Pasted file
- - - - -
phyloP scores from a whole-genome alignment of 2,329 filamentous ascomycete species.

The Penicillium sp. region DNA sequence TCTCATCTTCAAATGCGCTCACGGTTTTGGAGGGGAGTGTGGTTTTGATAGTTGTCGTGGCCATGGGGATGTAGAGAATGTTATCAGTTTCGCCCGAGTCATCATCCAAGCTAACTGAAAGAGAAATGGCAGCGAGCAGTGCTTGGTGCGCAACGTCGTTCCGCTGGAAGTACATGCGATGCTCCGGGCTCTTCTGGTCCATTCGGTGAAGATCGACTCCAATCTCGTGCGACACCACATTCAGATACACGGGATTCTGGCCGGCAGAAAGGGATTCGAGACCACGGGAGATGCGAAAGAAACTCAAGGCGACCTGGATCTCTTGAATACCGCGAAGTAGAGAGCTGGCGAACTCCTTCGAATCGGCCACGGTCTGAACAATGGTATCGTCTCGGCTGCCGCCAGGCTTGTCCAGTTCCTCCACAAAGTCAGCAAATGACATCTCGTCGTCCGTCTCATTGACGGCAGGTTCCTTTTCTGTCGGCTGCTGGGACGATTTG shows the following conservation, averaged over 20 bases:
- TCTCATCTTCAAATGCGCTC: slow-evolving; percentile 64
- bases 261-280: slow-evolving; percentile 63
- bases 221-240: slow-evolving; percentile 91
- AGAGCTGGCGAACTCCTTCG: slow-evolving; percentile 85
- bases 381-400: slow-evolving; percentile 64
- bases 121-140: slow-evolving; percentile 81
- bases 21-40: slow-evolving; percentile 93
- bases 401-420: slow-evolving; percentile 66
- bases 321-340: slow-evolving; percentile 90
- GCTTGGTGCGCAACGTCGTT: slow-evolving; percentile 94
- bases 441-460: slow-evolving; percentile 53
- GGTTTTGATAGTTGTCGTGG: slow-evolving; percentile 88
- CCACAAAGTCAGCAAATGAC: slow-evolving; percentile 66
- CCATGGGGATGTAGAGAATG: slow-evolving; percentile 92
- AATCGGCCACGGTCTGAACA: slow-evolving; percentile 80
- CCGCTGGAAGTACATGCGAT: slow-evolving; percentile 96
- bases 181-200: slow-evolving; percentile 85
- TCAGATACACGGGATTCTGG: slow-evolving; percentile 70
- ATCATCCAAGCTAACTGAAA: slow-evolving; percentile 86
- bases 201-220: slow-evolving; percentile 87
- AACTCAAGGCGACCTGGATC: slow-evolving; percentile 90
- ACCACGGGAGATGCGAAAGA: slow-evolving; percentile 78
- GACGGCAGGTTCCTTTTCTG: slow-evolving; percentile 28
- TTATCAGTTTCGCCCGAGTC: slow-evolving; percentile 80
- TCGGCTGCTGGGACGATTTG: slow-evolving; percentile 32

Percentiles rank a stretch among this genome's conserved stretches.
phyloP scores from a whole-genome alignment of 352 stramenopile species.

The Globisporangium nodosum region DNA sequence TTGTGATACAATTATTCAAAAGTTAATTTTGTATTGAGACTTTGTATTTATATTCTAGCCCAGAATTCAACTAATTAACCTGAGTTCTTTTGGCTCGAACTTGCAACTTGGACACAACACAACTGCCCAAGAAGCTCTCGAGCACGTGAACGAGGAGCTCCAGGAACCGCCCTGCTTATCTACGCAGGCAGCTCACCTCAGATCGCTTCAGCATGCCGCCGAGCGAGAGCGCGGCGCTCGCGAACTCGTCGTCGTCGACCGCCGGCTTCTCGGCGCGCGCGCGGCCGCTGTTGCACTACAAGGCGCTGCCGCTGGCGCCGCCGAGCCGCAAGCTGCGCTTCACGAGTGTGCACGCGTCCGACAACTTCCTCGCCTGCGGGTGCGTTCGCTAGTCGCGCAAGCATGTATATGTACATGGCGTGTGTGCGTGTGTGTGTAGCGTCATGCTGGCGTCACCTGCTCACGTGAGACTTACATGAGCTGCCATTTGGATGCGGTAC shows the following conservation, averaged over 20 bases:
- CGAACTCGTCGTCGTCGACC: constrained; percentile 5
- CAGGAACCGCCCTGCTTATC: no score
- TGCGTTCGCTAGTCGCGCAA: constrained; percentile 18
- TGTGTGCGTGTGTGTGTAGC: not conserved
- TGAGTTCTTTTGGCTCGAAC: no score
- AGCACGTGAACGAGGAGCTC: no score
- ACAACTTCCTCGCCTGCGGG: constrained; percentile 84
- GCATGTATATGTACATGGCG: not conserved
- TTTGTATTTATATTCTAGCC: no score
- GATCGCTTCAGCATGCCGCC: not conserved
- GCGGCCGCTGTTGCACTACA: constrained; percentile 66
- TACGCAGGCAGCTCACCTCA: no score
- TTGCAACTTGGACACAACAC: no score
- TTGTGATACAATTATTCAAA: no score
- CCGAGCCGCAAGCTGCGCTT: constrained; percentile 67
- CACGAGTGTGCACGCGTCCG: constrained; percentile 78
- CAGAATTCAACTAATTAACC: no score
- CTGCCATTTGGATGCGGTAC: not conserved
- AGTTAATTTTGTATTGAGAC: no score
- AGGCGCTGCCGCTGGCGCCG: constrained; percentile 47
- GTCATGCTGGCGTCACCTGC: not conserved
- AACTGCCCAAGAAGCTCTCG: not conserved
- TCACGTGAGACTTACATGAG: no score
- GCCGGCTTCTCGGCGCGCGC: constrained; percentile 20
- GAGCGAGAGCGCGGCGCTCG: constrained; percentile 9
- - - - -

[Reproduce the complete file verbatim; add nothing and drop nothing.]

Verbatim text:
phyloP scores from a whole-genome alignment of 2,329 filamentous ascomycete species.

The Penicillium sp. region DNA sequence TCTCATCTTCAAATGCGCTCACGGTTTTGGAGGGGAGTGTGGTTTTGATAGTTGTCGTGGCCATGGGGATGTAGAGAATGTTATCAGTTTCGCCCGAGTCATCATCCAAGCTAACTGAAAGAGAAATGGCAGCGAGCAGTGCTTGGTGCGCAACGTCGTTCCGCTGGAAGTACATGCGATGCTCCGGGCTCTTCTGGTCCATTCGGTGAAGATCGACTCCAATCTCGTGCGACACCACATTCAGATACACGGGATTCTGGCCGGCAGAAAGGGATTCGAGACCACGGGAGATGCGAAAGAAACTCAAGGCGACCTGGATCTCTTGAATACCGCGAAGTAGAGAGCTGGCGAACTCCTTCGAATCGGCCACGGTCTGAACAATGGTATCGTCTCGGCTGCCGCCAGGCTTGTCCAGTTCCTCCACAAAGTCAGCAAATGACATCTCGTCGTCCGTCTCATTGACGGCAGGTTCCTTTTCTGTCGGCTGCTGGGACGATTTG shows the following conservation, averaged over 20 bases:
- TCTCATCTTCAAATGCGCTC: slow-evolving; percentile 64
- bases 261-280: slow-evolving; percentile 63
- bases 221-240: slow-evolving; percentile 91
- AGAGCTGGCGAACTCCTTCG: slow-evolving; percentile 85
- bases 381-400: slow-evolving; percentile 64
- bases 121-140: slow-evolving; percentile 81
- bases 21-40: slow-evolving; percentile 93
- bases 401-420: slow-evolving; percentile 66
- bases 321-340: slow-evolving; percentile 90
- GCTTGGTGCGCAACGTCGTT: slow-evolving; percentile 94
- bases 441-460: slow-evolving; percentile 53
- GGTTTTGATAGTTGTCGTGG: slow-evolving; percentile 88
- CCACAAAGTCAGCAAATGAC: slow-evolving; percentile 66
- CCATGGGGATGTAGAGAATG: slow-evolving; percentile 92
- AATCGGCCACGGTCTGAACA: slow-evolving; percentile 80
- CCGCTGGAAGTACATGCGAT: slow-evolving; percentile 96
- bases 181-200: slow-evolving; percentile 85
- TCAGATACACGGGATTCTGG: slow-evolving; percentile 70
- ATCATCCAAGCTAACTGAAA: slow-evolving; percentile 86
- bases 201-220: slow-evolving; percentile 87
- AACTCAAGGCGACCTGGATC: slow-evolving; percentile 90
- ACCACGGGAGATGCGAAAGA: slow-evolving; percentile 78
- GACGGCAGGTTCCTTTTCTG: slow-evolving; percentile 28
- TTATCAGTTTCGCCCGAGTC: slow-evolving; percentile 80
- TCGGCTGCTGGGACGATTTG: slow-evolving; percentile 32

Percentiles rank a stretch among this genome's conserved stretches.
phyloP scores from a whole-genome alignment of 352 stramenopile species.

The Globisporangium nodosum region DNA sequence TTGTGATACAATTATTCAAAAGTTAATTTTGTATTGAGACTTTGTATTTATATTCTAGCCCAGAATTCAACTAATTAACCTGAGTTCTTTTGGCTCGAACTTGCAACTTGGACACAACACAACTGCCCAAGAAGCTCTCGAGCACGTGAACGAGGAGCTCCAGGAACCGCCCTGCTTATCTACGCAGGCAGCTCACCTCAGATCGCTTCAGCATGCCGCCGAGCGAGAGCGCGGCGCTCGCGAACTCGTCGTCGTCGACCGCCGGCTTCTCGGCGCGCGCGCGGCCGCTGTTGCACTACAAGGCGCTGCCGCTGGCGCCGCCGAGCCGCAAGCTGCGCTTCACGAGTGTGCACGCGTCCGACAACTTCCTCGCCTGCGGGTGCGTTCGCTAGTCGCGCAAGCATGTATATGTACATGGCGTGTGTGCGTGTGTGTGTAGCGTCATGCTGGCGTCACCTGCTCACGTGAGACTTACATGAGCTGCCATTTGGATGCGGTAC shows the following conservation, averaged over 20 bases:
- CGAACTCGTCGTCGTCGACC: constrained; percentile 5
- CAGGAACCGCCCTGCTTATC: no score
- TGCGTTCGCTAGTCGCGCAA: constrained; percentile 18
- TGTGTGCGTGTGTGTGTAGC: not conserved
- TGAGTTCTTTTGGCTCGAAC: no score
- AGCACGTGAACGAGGAGCTC: no score
- ACAACTTCCTCGCCTGCGGG: constrained; percentile 84
- GCATGTATATGTACATGGCG: not conserved
- TTTGTATTTATATTCTAGCC: no score
- GATCGCTTCAGCATGCCGCC: not conserved
- GCGGCCGCTGTTGCACTACA: constrained; percentile 66
- TACGCAGGCAGCTCACCTCA: no score
- TTGCAACTTGGACACAACAC: no score
- TTGTGATACAATTATTCAAA: no score
- CCGAGCCGCAAGCTGCGCTT: constrained; percentile 67
- CACGAGTGTGCACGCGTCCG: constrained; percentile 78
- CAGAATTCAACTAATTAACC: no score
- CTGCCATTTGGATGCGGTAC: not conserved
- AGTTAATTTTGTATTGAGAC: no score
- AGGCGCTGCCGCTGGCGCCG: constrained; percentile 47
- GTCATGCTGGCGTCACCTGC: not conserved
- AACTGCCCAAGAAGCTCTCG: not conserved
- TCACGTGAGACTTACATGAG: no score
- GCCGGCTTCTCGGCGCGCGC: constrained; percentile 20
- GAGCGAGAGCGCGGCGCTCG: constrained; percentile 9